Plasmonic metasurfaces can be designed to achieve the singular-phase condition, yet this typically requires complex electromagnetic design and low-throughput fabrication techniques such as electron beam lithography. In a new work, researchers have developed a simple and robust planar singular-phase sensing platform for remote temperature detection, which does not require nano-patterning and exhibits singular-phase behavior due to the excitation of topologically-protected Tamm surface states.
The detection of carbon monoxide (CO) in the air is a vital issue, as CO is a highly toxic gas and an environmental pollutant. Carbon monoxide is poisonous because it blocks the binding site for oxygen in hemoglobin. It is exactly this principle - a porphyrin ring with a central iron or cobalt atom that the poisonous gas attaches to - that can be used to implement sensors to warn against carbon monoxide. While carbon monoxide sensors have been extensively researched and commercialized, none make use of a molecule that can be voltage-activated using a newly reported method.
Moderate exposure to sunlight has significant health benefits, however, exposure to ultraviolet (UV) radiation also is a major risk factor for most skin cancers. That means that, while moderate exposure to sunlight is recommended, there is a fine line to walk between beneficial and harmful amounts of UV exposure. To take the guesswork out of assessing the exposure to damaging UV rays, several wearable consumer UV sensors have already hit the market. Researchers have now proposed a simple and low-cost stick-on nanoplasmonic patch made of optically active silver nanoparticles embedded in a film of nanopaper. The patch changes color once it has been exposed to a certain amount of UV light.
Metal-organic frameworks (MOFs) are well-ordered, lattice-like crystals. The nodes of the lattices are metals, which are connected by organic molecules. Their size-controllable nanopores, special structure and large surface area make MOFs very attractive materials for next-generation, highly sensitive gas sensors. In new work, researchers demonstrate a process that can be used for developing low-cost and highly sensitive gas sensors. By increasing the sensitivity, the amount of gas sensitive material and device size can be reduced which in turn would reduce the overall cost of the device and energy consumption.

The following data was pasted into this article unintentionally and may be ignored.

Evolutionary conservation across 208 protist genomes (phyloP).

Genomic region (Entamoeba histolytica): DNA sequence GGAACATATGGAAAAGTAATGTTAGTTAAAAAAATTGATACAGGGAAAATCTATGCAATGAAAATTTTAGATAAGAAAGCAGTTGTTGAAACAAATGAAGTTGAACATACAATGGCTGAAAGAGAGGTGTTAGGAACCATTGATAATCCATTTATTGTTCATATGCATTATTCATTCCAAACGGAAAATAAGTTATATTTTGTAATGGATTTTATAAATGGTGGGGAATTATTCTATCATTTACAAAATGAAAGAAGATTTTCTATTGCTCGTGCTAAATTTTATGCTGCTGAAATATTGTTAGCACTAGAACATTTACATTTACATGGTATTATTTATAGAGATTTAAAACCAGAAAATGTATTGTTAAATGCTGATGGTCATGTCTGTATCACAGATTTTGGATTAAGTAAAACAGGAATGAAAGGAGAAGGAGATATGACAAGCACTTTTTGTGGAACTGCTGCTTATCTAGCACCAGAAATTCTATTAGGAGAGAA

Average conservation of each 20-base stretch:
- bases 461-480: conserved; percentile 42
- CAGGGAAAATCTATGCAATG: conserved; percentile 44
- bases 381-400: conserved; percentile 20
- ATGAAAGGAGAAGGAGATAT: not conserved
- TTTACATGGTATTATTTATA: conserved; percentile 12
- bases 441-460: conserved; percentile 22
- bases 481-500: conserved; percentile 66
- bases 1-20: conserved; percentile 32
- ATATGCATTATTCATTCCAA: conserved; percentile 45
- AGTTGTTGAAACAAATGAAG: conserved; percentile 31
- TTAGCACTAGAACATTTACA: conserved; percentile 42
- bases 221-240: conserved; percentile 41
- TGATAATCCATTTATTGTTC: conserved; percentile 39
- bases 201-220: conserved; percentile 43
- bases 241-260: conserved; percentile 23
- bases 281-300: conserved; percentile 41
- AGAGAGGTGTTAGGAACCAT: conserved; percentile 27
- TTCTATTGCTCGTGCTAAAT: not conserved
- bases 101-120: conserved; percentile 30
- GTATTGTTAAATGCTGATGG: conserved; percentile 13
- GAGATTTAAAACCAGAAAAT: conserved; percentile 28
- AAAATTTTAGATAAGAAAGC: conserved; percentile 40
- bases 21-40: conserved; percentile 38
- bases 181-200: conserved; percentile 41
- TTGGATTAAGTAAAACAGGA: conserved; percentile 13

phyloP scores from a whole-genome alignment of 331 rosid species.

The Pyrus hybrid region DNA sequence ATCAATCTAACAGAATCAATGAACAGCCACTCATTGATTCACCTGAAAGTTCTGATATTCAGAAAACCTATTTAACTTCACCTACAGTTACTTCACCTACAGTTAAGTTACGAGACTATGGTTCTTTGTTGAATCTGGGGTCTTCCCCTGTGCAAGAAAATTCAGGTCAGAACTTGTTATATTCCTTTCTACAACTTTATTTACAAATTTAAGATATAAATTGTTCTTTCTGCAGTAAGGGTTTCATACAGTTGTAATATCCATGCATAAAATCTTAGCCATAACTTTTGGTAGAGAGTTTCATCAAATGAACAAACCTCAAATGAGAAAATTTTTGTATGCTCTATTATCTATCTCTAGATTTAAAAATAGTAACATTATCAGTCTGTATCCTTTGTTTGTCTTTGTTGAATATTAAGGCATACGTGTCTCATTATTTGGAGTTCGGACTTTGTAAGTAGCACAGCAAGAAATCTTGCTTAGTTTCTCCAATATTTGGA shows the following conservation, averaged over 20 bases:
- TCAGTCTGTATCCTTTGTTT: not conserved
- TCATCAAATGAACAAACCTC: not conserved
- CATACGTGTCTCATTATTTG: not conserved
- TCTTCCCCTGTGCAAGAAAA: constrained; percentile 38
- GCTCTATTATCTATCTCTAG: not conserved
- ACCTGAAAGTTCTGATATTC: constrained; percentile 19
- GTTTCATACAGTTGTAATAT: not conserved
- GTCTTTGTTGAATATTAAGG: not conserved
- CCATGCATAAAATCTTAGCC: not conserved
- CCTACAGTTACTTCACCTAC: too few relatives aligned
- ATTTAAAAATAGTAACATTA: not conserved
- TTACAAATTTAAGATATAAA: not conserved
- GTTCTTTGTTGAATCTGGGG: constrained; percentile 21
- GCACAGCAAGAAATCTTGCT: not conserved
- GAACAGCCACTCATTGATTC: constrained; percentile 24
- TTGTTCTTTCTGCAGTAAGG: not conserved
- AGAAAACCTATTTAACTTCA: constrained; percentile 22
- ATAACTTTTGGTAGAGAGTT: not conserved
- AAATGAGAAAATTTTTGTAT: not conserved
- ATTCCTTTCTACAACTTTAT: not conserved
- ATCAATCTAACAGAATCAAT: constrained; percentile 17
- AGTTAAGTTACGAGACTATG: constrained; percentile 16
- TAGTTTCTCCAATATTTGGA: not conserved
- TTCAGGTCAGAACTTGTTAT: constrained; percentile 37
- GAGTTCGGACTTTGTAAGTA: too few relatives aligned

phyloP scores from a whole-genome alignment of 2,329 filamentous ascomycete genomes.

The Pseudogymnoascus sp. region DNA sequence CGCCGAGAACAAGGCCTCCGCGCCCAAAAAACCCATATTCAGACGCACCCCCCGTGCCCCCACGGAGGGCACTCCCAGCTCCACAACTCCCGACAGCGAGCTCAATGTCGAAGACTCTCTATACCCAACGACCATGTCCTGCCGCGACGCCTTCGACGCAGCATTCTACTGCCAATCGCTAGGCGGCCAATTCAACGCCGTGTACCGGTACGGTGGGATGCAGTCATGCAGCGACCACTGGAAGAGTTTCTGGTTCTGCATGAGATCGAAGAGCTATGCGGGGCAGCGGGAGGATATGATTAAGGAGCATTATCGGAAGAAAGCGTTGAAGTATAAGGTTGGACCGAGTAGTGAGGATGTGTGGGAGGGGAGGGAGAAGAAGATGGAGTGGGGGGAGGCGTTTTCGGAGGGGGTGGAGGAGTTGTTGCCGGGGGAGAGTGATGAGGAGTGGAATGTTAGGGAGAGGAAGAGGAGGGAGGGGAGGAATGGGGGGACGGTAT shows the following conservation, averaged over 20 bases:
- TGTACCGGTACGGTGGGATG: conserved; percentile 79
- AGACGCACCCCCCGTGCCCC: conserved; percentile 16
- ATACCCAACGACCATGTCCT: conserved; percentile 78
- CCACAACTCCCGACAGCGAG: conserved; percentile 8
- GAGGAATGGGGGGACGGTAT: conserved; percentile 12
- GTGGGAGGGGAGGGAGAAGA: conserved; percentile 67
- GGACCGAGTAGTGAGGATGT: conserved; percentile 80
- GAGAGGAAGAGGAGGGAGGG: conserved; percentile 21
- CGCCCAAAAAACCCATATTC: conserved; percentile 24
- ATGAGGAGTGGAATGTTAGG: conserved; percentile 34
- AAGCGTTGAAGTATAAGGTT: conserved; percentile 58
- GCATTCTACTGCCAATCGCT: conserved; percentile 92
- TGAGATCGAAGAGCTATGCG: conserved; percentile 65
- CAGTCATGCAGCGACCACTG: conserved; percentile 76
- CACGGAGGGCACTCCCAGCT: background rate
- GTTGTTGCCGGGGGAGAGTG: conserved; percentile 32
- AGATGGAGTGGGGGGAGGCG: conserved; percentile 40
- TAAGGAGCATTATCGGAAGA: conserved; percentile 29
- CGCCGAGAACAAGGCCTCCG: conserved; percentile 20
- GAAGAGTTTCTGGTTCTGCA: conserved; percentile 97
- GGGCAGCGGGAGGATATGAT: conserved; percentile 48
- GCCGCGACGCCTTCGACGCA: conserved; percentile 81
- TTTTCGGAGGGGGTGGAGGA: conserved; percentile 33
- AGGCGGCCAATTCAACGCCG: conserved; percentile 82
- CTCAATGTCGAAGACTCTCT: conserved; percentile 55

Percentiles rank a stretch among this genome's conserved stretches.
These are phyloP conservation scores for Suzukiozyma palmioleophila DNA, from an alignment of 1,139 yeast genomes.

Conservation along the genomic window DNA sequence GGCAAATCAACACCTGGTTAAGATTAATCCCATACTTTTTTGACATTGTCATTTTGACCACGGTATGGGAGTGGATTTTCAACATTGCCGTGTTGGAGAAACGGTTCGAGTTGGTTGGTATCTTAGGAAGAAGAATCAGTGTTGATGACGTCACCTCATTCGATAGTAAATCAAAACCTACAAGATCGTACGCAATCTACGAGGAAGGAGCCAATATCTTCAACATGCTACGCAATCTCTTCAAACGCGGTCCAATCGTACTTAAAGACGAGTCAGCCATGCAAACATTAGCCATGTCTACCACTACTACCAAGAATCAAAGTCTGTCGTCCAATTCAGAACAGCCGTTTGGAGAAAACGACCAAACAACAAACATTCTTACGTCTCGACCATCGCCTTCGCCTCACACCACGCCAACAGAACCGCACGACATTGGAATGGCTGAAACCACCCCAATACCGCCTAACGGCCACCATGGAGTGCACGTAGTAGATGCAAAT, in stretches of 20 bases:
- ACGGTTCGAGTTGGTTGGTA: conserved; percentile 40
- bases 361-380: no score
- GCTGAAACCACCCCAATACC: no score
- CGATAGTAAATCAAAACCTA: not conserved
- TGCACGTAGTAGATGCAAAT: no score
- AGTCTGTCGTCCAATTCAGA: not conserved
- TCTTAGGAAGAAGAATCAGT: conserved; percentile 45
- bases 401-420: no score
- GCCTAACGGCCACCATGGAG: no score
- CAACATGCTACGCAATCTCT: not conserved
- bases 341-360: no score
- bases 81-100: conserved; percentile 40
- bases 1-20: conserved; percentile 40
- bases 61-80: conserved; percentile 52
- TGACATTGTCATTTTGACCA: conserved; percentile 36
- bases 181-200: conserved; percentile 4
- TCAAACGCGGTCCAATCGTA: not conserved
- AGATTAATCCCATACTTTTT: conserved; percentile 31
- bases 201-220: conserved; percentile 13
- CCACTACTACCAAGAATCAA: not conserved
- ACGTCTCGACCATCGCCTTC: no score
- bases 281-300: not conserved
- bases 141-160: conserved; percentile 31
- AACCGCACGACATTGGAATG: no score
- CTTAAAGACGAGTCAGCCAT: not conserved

Nanotechnology materials are going to open new realms of possibility for flexible and stretchable monitoring gadgets that are wearable directly on the skin. Here we look at the latest developments in a class of electronic devices, commonly referred to as electronic skin, epidermal electronics, or electronic tattoos, from the materials, devices, and medical applications perspectives. While such devices can also be used for prosthetics and rehabilitation, optogenetics, and human-machine interfaces, this review focuses on the properties of the materials that enable skin-mounted sensors for use as diagnostic tools in the medical field.
The incidence of food allergies, food sensitivities, and autoimmune reaction is increasing worldwide, particularly among children. Designing a novel device for food testing, researchers have developed a portable, point-of-use technology for rapid, integrated exogenous antigen testing (iEAT). The system consists of a disposable allergen extraction device and an electronic keychain reader for sensing and communication. The extraction kit captures and concentrates food antigens from dispersed food. Captured allergens are then quantified using the miniaturized key-chain reader.
Perovskite materials have attracted great attention in the fields of optoelectronics due to their significant optoelectronic properties. So far, the applications of perovskite thin-films have been limited to solar cells because the required high-definition patterning for optoelectronic devices hadn't been achieved yet. Now, though, researchers in Korea have realized a high-resolution spin-on-patterning (SoP) process for the fabrication of optoelectronic devices arrays such as image sensors.
Current insulin detection methods are time-consuming with a low sensitivity, and are hence not adequate for rapid and direct detection of insulin at clinically appropriate concentrations. A novel graphene nanotechnology sensor is highly sensitive to changes in the charge distribution on and in the immediate vicinity of the graphene surface and can respond to physiological insulin concentration variations in a sensitive and rapid manner, thereby enabling real-time insulin monitoring.